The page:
Piracy off the Horn of Africa costs the world economy $18 billion a year, according to a new report
World Bank study says pirate attacks also hurt the economies of Somalia and neighboring countries
In particular, the strategic sectors of tourism and fishing are hit
The Somali pirates roaming the waters off the Horn of Africa push global trade costs up by billions of dollars per year and severely affect the economic activities of neighboring countries, a new World Bank report has found.
Although hijackings in the region have dropped significantly since last year, piracy could still cost the global economy an estimated $18 billion annually, according to the “Pirates of Somalia: Ending the Threat, Rebuilding a Nation” report, launched Thursday in the Somali capital of Mogadishu.
The increased costs come as shippers are forced to change trading routes, sending fuel bills soaring, as well as pay higher insurance premiums and security bills for guards on board.
But apart from making international trade more expensive, the threat of piracy in one of the world’s most important trade gateways is also an economic blow for neighboring East African countries, particularly in the pillar sectors of tourism and fishing, said the report.
Since 2006, tourism spending in East African coastal countries has risen 25% more slowly than other sub-Saharan African nations, mainly because of fewer arrivals from high-income citizens of OECD countries. Piracy in the region is thought to have tarnished its image as a stable holiday destination, with visits to impacted East African coastal nations down by nearly 6.5% relative to visits to other countries.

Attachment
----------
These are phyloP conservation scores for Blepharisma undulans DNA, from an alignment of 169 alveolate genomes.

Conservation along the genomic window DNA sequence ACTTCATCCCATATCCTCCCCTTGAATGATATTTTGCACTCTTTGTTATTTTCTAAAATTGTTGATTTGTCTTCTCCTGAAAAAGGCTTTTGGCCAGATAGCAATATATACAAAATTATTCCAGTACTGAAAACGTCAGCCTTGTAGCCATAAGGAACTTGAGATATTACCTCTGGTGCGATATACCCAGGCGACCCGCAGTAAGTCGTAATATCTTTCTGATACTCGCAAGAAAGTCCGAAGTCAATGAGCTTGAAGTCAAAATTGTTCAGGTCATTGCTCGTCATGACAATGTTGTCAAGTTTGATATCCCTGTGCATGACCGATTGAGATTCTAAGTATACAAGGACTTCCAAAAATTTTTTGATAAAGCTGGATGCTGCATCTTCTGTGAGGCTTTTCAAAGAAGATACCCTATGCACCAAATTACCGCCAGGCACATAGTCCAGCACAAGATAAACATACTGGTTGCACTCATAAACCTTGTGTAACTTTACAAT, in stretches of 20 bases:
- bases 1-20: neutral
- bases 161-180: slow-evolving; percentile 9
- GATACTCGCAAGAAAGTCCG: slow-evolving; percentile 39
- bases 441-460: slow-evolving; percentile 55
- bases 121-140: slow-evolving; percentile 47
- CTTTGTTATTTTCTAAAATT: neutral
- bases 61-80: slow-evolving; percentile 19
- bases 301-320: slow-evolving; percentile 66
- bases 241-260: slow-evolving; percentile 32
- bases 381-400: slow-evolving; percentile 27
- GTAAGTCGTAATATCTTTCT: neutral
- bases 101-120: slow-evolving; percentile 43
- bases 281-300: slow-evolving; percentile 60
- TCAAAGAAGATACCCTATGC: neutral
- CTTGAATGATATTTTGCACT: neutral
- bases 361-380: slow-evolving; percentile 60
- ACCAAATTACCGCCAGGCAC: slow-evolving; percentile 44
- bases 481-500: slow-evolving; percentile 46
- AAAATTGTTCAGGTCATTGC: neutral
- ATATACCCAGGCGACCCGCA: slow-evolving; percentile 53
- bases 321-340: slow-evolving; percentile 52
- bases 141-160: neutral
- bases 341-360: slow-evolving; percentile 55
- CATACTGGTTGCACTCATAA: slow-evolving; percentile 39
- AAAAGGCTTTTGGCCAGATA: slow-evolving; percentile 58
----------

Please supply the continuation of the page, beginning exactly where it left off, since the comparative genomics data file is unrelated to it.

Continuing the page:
According to the World Bank, exports of fish products from piracy-hit countries have also suffered, declining by 23.8% since 2006, the year the report takes as the starting point of piracy.
The World Bank defines piracy-affected countries as Comoros, Djibouti, Kenya, Mozambique, Madagascar, Mauritius, the Seychelles, Somalia, Tanzania, as well as Yemen, Pakistan and the countries of the Persian Gulf.
The economy of war-torn Somalia, which last September moved closer to stability after electing its first president on home soil in decades, is also severely hit; piracy-related trade costs increase by up to $6 million annually, without considering that potential sea-based economic activities are constrained by piracy.
The authors of the report said the solution to ending piracy will only come with the recreation of a functional Somali state and urged the international community to focus on helping the East African county build a viable political system.
“Piracy is a symptom of the breakdown of Somalia’s political system,” said economist and lead author of the report Quy-Toan Do. “Go after the system, not just the pirates.”
According to the report, 1,068 attacks have been carried out by Somali pirates since January 2005. Of these, 218 resulted in successful hijackings, with an estimated $53 million average annual ransom paid. Between 82 and 97 casualties are believed to have occurred as a result of these attacks.
Attacks peaked in 2011, but have declined sharply since, largely because of increased mobilization of international naval forces and tighter security adopted by the shipping industry.
A report earlier this week by advocacy group Oceans Beyond Piracy said that maritime piracy cost the global economy between $5.7 and $6.1 billion in 2012, much lower than the World Bank figures.